You have watched their whole career; you simply have to watch them in the big pay per view. You realise it is a bit odd that boxing in the UK existed and thrived prior to pay per view. You understand that fighters became wealthy house hold names before you were asked to stump up an extra £15, on top of the monthly sports subscription, on top of the TV license fee and in addition to the specialist boxing channel fee. However, the promoters wouldn’t lie to you, would they? No, of course not, they simply couldn’t make the fight without PPV.
Stage 5: You’ll pay for any old s#*t on PPV! You’ve reached the point of no return, you have seen all of your favourite fighter’s fights, and you’re buying Boxing Monthly and Boxing News. Some fans might even start writing barely legible boxing blogs and hosting poor quality podcasts (that might then go on to be downloaded thousands of times and hit the top 20 of the sports podcast charts on iTunes, natch!).
This means you are now fully caught in the financial flytrap. You have to watch every fight going, even when you know the fights are likely to be poor. You’ll watch WBU title fights, English title fights and pay to watch Audley Harrison live in Prize-fighter. In short, you’ll watch any boxing that is on offer. This also means that you’ll pay for any boxing on offer, even when the deal that ‘only the biggest and best fights will be on PPV’ seems to have disappeared. Hell, I even paid for Cleverly – Bellew 2 after both fighters lost their titles having been knocked out when they fought genuinely world class fighters. £15? A bargain to you Sir!
So is this all really a problem? And if so, who is to blame?
In short, yes it is a problem. Whilst I am fortunate enough to be able to afford Sky Sports, BT Sport, Boxnation and PPV’s of wildly varying quality, many boxing fans are not. This means that those fans who have built up an emotional attachment either get themselves into financial trouble to continue watching or that boxing loses a fan, probably forever.
On top of this, drawing new fans to boxing becomes more difficult. The free aspect becomes far rarer because even British title fights become PPV, meaning the ‘stage 1’ opportunity for boxing to hook fans diminishes. Therefore, for the promoters and fighters to make the money to which they have become accustomed, more fights need to go on PPV to generate the cash because there are a smaller pool of fans to generate revenue through subscriptions.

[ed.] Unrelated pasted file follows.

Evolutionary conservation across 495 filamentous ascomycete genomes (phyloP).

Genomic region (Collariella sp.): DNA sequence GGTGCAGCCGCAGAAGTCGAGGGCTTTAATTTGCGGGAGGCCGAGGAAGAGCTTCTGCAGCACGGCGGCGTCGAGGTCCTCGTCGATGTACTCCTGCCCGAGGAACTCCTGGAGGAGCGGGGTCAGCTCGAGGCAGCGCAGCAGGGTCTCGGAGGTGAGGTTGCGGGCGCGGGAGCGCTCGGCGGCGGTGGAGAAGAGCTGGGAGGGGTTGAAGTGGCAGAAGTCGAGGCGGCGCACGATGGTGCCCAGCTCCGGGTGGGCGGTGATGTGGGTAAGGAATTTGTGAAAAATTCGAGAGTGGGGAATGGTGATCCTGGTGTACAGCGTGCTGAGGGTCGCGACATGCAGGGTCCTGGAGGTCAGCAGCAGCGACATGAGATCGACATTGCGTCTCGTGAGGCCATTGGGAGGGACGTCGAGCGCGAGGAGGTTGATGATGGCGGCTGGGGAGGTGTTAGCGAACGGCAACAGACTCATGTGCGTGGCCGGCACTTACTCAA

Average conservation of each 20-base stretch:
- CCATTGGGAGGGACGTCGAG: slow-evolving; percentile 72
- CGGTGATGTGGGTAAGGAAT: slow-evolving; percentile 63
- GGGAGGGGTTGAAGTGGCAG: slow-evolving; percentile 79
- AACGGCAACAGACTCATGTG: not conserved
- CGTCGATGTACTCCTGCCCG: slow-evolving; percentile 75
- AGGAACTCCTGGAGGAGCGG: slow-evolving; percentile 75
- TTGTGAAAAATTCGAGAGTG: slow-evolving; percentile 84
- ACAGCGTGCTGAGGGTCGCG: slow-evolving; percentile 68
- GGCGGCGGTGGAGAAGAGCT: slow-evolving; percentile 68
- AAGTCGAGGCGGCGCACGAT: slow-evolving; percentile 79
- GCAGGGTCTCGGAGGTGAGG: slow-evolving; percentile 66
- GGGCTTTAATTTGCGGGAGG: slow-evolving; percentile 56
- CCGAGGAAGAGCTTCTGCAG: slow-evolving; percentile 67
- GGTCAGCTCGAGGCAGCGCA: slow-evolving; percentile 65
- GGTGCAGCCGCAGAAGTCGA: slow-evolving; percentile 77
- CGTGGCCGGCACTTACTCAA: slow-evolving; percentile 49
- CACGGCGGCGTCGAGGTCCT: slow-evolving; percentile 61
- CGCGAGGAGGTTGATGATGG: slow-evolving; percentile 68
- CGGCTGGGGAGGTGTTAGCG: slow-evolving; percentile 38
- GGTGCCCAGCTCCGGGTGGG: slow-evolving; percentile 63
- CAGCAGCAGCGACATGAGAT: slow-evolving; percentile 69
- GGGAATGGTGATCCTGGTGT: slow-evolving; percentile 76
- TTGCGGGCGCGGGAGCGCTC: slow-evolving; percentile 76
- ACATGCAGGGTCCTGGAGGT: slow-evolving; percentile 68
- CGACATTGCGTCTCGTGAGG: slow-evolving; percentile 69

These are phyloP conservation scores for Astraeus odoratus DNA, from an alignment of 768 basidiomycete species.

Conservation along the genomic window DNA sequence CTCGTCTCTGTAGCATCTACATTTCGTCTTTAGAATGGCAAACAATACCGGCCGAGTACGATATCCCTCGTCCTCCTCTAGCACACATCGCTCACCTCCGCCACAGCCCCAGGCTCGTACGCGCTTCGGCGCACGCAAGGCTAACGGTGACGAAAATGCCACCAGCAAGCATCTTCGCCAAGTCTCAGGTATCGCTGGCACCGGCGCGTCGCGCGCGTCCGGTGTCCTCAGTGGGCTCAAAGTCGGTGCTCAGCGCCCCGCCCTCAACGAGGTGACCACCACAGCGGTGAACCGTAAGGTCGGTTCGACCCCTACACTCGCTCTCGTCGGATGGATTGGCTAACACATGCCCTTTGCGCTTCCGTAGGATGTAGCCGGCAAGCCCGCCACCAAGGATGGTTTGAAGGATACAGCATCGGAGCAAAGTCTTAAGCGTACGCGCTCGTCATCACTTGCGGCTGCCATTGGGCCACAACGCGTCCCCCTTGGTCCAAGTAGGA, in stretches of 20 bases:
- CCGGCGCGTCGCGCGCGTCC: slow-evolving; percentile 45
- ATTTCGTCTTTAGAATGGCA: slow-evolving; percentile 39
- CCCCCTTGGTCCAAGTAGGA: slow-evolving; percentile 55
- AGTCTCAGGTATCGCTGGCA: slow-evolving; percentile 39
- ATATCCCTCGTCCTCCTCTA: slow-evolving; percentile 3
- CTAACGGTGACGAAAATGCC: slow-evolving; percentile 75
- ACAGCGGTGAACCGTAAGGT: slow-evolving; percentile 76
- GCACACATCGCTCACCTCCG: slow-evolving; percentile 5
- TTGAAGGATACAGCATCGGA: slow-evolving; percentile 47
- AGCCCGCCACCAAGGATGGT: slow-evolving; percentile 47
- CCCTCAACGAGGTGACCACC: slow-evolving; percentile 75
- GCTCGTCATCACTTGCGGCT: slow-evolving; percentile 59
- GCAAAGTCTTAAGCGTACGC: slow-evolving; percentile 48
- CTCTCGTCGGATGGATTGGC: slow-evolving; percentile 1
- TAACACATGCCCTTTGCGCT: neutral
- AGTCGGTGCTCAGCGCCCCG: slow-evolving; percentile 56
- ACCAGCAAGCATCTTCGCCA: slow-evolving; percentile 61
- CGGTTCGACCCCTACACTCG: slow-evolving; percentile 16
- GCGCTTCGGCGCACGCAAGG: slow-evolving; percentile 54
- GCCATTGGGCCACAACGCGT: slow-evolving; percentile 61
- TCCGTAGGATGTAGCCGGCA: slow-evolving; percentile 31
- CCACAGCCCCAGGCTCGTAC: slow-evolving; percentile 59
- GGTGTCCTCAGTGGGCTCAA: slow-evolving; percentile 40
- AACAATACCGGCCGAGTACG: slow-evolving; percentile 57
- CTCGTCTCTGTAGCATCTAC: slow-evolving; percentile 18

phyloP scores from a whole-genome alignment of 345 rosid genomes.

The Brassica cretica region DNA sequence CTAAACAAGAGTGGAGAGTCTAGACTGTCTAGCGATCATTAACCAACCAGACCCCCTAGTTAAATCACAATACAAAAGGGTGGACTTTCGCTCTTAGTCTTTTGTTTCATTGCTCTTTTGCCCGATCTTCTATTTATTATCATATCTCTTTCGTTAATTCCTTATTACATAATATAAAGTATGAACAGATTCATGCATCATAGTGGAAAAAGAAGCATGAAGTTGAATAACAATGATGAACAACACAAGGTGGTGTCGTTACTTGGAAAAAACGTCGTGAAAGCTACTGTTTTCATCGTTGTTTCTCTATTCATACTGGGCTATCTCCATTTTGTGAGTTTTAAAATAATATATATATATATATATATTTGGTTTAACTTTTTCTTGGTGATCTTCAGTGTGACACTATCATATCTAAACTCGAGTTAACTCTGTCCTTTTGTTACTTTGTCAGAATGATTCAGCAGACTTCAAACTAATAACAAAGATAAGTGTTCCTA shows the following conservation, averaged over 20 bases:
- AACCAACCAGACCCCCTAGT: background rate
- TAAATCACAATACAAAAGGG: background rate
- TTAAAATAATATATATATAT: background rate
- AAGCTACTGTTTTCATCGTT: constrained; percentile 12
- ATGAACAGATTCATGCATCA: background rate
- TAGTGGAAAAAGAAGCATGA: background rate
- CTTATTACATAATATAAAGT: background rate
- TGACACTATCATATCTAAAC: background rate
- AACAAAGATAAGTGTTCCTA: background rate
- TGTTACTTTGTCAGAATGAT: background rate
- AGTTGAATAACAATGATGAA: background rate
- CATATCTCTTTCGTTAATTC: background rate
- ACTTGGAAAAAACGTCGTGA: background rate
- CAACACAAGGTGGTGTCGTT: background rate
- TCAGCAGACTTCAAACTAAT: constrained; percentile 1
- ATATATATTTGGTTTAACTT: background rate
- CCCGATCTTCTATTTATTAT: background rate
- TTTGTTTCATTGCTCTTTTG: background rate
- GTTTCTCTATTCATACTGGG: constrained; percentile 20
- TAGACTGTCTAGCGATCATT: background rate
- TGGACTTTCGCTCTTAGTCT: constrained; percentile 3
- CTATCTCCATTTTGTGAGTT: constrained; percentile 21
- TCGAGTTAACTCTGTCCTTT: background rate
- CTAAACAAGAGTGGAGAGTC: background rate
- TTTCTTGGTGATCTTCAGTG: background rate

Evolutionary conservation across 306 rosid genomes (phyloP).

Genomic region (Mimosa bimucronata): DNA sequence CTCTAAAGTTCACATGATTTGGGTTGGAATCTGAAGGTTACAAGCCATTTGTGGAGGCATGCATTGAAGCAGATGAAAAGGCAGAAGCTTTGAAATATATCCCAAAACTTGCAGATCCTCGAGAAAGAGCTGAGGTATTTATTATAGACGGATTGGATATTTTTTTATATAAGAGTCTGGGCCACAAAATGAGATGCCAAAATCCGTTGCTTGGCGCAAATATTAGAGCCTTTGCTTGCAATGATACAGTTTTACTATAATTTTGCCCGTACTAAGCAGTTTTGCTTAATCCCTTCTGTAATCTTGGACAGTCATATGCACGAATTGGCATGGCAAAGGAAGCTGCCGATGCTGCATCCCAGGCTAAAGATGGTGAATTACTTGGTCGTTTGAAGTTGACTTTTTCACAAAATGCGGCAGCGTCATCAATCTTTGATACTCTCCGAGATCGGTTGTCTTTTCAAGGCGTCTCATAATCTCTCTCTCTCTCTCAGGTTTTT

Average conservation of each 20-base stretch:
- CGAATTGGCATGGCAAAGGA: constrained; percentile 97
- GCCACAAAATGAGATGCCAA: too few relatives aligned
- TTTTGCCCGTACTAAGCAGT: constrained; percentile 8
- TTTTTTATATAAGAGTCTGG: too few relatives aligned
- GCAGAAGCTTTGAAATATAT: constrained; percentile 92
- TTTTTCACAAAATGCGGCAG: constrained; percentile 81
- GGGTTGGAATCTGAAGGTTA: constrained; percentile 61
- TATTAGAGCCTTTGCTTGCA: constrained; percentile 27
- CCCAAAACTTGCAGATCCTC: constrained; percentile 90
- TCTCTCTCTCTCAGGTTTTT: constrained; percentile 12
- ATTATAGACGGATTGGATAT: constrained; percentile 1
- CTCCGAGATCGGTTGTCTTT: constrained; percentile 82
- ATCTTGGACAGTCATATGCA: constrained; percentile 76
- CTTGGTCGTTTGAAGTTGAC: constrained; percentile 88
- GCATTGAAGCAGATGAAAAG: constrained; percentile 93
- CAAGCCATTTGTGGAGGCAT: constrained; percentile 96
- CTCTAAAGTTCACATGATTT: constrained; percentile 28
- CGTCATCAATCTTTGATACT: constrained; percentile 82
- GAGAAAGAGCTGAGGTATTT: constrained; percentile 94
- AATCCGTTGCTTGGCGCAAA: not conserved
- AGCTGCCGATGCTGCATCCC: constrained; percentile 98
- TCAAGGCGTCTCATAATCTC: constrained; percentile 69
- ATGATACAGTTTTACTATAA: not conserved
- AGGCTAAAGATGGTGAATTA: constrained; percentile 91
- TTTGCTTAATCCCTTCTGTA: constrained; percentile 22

In my opinion, the blame lies with the promoters and the TV companies and perhaps, to a lesser extent (and I hate to say this) with the fighters themselves. Sky and the Murdoch group are obscenely wealthy. Eddie Hearn is a rich man. They have got this way by using a clever ‘supply and demand’ model, with the justification being that people are paying for it, so that justifies charging for it. They know sports fans are passionate and get emotionally drawn in, so they supply some free stuff to start, get you hooked, and then demand more.
The fighters are not as culpable, but must share some of the blame. In some respects I put this down to the Mayweather effect. Floyd became the richest sports person on the planet through the American PPV model, despite only a small percentage on the US public actually ever seeing him fight. Many fighters around the world have seen the money he has made and want a piece of the action. Therefore, they push promoters for the most money possible and the promoters, instead of setting realistic expectations, promise them the stars and use PPV to deliver. It is then the fans that pay.
I do not begrudge boxers a decent wage, but boxing, like any industry, should reward people dependant on the level they get to. Anthony Joshua is a prime example. Joshua comes across as a very nice bloke and has bags of talent; he is also exiting to watch. Yet Joshua will be fighting in a PPV fight for the British title and earning a lot of money for the privilege; the sort of money it would take someone on an average wage a good few years to earn.
Joshua will, in my opinion, end up fighting for a world title against world class opposition. Those will be PPV worthy fights and will make Joshua a very rich man. Good luck to him. However, I do not think Joshua, or any fighter for that matter, should be headlining a PPV in a British title fight. Why not? Because the fans, some of who can’t really afford it, will have to pay. They have seen Joshua on free TV at the Olympics, they have seen him on Sky subscription TV. They have made the emotional investment. Let it stay as just an emotional investment until he gets that world title shot.